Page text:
09/12/2010 - 00:00

Moore a lone voice on safety

09/12/2010 - 00:00

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THE Western Australian government has stepped up its campaign to derail a proposed Canberra-controlled safety regulator for the entire offshore petroleum industry, which it fears will gut its influence over a core industry.

THE Western Australian government has stepped up its campaign to derail a proposed Canberra-controlled safety regulator for the entire offshore petroleum industry, which it fears will gut its influence over a core industry.

Currently, regulatory responsibility is shared between the state and federal governments, with state agencies carrying out the day-to-day oversight and regulation of activities in Commonwealth waters off the WA coast.

But the federal government has been pushing for a single national offshore safety regulator for two years in a bid to remove unnecessary duplication and create a consistent regulatory framework for the industry nationwide.

Resources Minister Martin Ferguson’s determination to implement the plan by July 2012 has further hardened since the release of the government’s report into last year’s Montara oil spill, which found lax oversight by the Northern Territory government was a key factor in the disaster.

However, the WA government has consistently opposed the move as an encroachment of the state’s rights and its ability to oversee one of its key industries. In particular, it noted that oversight practices in WA were far more stringent than those in the NT.

Mines and Petroleum Minister Norman Moore has now formally appealed to Mr Ferguson to consider the WA government’s alternative plan for a National Compliance Auditor to ensure the industry is conforming with national and state regulations.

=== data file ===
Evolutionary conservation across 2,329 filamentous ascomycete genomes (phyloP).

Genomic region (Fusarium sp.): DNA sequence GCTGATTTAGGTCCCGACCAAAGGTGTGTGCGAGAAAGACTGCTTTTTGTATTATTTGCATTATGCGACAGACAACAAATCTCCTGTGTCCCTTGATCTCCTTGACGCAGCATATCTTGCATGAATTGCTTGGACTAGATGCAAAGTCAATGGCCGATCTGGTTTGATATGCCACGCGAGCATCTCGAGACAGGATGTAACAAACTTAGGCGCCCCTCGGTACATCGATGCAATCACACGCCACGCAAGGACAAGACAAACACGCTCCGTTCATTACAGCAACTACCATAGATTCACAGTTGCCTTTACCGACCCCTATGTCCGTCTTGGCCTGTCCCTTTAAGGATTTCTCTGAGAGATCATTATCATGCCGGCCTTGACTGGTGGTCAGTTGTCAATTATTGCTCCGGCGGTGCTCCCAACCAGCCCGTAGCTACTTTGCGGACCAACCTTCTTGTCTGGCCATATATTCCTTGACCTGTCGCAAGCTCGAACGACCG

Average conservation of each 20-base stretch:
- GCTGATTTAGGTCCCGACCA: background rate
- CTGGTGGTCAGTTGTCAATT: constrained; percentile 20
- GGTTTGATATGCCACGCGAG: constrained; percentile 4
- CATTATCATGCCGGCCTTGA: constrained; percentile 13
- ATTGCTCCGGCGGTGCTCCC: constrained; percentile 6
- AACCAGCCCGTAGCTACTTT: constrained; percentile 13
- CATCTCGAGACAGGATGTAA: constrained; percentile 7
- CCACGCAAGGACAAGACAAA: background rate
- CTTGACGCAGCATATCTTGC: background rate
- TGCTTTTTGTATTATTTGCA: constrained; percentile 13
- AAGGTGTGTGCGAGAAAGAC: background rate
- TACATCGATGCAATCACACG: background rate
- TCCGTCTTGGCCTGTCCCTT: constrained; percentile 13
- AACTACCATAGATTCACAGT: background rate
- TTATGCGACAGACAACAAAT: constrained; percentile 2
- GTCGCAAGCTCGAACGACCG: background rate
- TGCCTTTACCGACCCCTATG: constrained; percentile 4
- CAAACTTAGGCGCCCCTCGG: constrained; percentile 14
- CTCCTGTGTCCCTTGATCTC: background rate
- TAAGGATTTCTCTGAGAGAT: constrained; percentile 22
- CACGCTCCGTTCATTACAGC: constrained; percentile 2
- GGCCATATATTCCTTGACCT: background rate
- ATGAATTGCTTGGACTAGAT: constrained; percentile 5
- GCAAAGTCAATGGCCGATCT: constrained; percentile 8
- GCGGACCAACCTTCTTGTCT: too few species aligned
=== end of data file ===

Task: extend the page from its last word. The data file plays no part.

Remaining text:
Mr Moore said the plan would improve regulation and maintain all key parts of the current regulatory system, as well as strengthen the federal government’s oversight role.

“Such a model will ensure any delays, gaps or duplication in regulation processes are quickly identified and resolved with appropriate resources, while also maintaining the advantage of the current extensive local knowledge, workable and timely processes, and the existing skills base,” he said.

Critically, Mr Moore said the WA government’s model would be achievable without any disruption to offshore projects in the state, and that maintaining the current co-operative approach would also continue to deliver more timely outcomes.

“The reality is that a national regulator is not about improvements to the regulatory regime, but rather the federal government’s desire to garner full control over one of Australia’s most lucrative industries,” Mr Moore said.

“Centralising power is not regulatory reform, but an erosion of the checks and balances which ensure the states are not coerced into action by Canberra-based decision makers.”

But the WA government’s hopes of winning over Canberra appear slim, with all other states backing the federal plan and peak industry body, the Australian Petroleum Production and Exploration Association, also backing a single regulator in the wake of the Montara report.

 

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